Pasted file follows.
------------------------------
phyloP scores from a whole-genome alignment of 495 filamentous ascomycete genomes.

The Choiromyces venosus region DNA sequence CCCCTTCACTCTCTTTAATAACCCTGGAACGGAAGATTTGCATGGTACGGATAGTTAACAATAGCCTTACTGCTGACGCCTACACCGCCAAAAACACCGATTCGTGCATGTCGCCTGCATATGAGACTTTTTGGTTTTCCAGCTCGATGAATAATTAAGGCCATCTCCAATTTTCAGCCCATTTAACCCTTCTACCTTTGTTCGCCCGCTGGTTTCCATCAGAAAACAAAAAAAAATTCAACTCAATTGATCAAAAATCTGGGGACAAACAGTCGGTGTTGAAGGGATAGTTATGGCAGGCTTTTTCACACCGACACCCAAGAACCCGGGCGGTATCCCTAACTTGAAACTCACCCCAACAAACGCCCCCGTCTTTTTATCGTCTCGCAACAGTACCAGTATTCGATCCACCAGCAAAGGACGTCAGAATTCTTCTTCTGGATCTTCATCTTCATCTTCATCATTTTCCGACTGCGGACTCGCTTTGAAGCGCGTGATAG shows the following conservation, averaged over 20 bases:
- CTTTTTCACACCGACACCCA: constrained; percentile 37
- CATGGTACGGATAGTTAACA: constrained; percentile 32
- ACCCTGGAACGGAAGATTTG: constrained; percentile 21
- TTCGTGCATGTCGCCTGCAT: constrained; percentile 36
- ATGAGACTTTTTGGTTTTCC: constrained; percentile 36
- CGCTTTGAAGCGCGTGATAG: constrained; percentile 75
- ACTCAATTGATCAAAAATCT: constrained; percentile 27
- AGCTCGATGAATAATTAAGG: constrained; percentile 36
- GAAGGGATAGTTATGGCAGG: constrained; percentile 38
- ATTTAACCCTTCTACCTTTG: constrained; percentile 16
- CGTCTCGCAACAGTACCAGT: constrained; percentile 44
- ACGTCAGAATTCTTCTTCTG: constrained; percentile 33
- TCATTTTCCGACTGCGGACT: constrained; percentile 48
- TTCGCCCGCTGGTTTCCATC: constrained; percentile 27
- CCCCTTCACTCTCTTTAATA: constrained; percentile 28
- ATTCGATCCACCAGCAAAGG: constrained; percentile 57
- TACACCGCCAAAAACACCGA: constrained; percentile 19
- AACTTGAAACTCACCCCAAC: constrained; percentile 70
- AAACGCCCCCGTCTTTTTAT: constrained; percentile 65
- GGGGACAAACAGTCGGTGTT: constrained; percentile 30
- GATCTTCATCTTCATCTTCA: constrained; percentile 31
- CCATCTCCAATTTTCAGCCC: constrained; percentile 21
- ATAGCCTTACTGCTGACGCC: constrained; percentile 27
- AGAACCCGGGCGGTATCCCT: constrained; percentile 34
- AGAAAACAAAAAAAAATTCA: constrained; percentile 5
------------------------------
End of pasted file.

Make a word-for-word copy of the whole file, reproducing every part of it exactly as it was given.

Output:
phyloP scores from a whole-genome alignment of 495 filamentous ascomycete genomes.

The Choiromyces venosus region DNA sequence CCCCTTCACTCTCTTTAATAACCCTGGAACGGAAGATTTGCATGGTACGGATAGTTAACAATAGCCTTACTGCTGACGCCTACACCGCCAAAAACACCGATTCGTGCATGTCGCCTGCATATGAGACTTTTTGGTTTTCCAGCTCGATGAATAATTAAGGCCATCTCCAATTTTCAGCCCATTTAACCCTTCTACCTTTGTTCGCCCGCTGGTTTCCATCAGAAAACAAAAAAAAATTCAACTCAATTGATCAAAAATCTGGGGACAAACAGTCGGTGTTGAAGGGATAGTTATGGCAGGCTTTTTCACACCGACACCCAAGAACCCGGGCGGTATCCCTAACTTGAAACTCACCCCAACAAACGCCCCCGTCTTTTTATCGTCTCGCAACAGTACCAGTATTCGATCCACCAGCAAAGGACGTCAGAATTCTTCTTCTGGATCTTCATCTTCATCTTCATCATTTTCCGACTGCGGACTCGCTTTGAAGCGCGTGATAG shows the following conservation, averaged over 20 bases:
- CTTTTTCACACCGACACCCA: constrained; percentile 37
- CATGGTACGGATAGTTAACA: constrained; percentile 32
- ACCCTGGAACGGAAGATTTG: constrained; percentile 21
- TTCGTGCATGTCGCCTGCAT: constrained; percentile 36
- ATGAGACTTTTTGGTTTTCC: constrained; percentile 36
- CGCTTTGAAGCGCGTGATAG: constrained; percentile 75
- ACTCAATTGATCAAAAATCT: constrained; percentile 27
- AGCTCGATGAATAATTAAGG: constrained; percentile 36
- GAAGGGATAGTTATGGCAGG: constrained; percentile 38
- ATTTAACCCTTCTACCTTTG: constrained; percentile 16
- CGTCTCGCAACAGTACCAGT: constrained; percentile 44
- ACGTCAGAATTCTTCTTCTG: constrained; percentile 33
- TCATTTTCCGACTGCGGACT: constrained; percentile 48
- TTCGCCCGCTGGTTTCCATC: constrained; percentile 27
- CCCCTTCACTCTCTTTAATA: constrained; percentile 28
- ATTCGATCCACCAGCAAAGG: constrained; percentile 57
- TACACCGCCAAAAACACCGA: constrained; percentile 19
- AACTTGAAACTCACCCCAAC: constrained; percentile 70
- AAACGCCCCCGTCTTTTTAT: constrained; percentile 65
- GGGGACAAACAGTCGGTGTT: constrained; percentile 30
- GATCTTCATCTTCATCTTCA: constrained; percentile 31
- CCATCTCCAATTTTCAGCCC: constrained; percentile 21
- ATAGCCTTACTGCTGACGCC: constrained; percentile 27
- AGAACCCGGGCGGTATCCCT: constrained; percentile 34
- AGAAAACAAAAAAAAATTCA: constrained; percentile 5